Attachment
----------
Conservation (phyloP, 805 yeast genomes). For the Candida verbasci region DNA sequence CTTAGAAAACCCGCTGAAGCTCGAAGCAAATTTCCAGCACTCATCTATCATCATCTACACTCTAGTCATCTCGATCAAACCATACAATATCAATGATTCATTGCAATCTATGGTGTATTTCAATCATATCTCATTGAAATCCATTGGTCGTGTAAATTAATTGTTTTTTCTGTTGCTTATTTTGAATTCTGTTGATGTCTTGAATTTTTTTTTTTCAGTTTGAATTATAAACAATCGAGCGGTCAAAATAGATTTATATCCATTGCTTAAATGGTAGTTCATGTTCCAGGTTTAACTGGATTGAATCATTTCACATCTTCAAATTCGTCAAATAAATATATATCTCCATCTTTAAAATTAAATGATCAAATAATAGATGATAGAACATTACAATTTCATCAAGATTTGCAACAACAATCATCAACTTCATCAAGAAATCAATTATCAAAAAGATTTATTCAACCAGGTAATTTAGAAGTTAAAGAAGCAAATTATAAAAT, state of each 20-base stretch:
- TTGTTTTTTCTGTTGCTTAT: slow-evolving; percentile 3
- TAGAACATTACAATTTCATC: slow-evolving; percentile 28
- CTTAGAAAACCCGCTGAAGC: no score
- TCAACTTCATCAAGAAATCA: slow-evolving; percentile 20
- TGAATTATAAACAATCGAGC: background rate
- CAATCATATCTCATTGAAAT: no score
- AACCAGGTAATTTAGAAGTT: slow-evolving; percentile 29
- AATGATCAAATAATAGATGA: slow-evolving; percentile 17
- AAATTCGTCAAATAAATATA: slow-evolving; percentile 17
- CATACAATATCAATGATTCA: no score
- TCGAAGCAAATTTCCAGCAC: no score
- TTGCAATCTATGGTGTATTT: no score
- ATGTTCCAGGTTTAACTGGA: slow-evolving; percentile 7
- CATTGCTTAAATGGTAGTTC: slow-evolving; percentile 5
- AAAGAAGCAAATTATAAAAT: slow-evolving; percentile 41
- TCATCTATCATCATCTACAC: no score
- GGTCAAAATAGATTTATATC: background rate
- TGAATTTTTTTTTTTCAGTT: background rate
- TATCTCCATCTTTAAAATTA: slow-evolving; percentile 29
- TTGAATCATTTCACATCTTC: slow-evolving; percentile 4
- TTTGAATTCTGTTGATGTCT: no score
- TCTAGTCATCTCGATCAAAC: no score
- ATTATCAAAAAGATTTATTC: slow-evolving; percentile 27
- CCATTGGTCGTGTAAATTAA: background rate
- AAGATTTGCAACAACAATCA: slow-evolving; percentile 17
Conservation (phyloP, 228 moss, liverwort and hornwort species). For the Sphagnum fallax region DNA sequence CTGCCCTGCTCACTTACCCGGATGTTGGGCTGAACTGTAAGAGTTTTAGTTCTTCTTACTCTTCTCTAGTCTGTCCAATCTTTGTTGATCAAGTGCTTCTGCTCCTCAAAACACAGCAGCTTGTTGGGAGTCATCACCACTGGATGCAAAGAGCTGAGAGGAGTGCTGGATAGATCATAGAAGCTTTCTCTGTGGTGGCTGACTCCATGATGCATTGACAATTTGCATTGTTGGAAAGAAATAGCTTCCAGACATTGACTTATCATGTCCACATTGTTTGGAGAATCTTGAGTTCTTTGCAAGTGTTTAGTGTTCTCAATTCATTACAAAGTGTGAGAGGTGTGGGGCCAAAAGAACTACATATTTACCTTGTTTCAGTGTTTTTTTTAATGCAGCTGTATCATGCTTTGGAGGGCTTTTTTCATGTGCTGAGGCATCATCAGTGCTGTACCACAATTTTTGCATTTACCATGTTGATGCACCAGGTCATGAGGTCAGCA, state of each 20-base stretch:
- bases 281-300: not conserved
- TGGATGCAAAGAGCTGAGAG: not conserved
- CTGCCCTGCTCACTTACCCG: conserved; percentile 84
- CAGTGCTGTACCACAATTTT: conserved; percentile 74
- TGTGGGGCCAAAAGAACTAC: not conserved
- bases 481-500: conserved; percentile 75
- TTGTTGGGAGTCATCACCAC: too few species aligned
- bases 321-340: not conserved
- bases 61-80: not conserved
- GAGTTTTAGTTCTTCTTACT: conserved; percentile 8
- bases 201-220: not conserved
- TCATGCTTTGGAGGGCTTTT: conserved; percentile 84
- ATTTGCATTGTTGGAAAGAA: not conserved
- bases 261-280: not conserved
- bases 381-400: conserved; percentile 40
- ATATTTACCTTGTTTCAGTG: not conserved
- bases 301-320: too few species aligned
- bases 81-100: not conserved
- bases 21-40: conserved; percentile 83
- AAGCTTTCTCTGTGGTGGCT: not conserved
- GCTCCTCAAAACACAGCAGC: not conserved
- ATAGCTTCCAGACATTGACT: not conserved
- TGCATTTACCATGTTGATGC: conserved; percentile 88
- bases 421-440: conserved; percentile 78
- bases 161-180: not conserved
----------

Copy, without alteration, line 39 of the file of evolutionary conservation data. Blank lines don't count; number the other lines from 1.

- TCATGCTTTGGAGGGCTTTT: conserved; percentile 84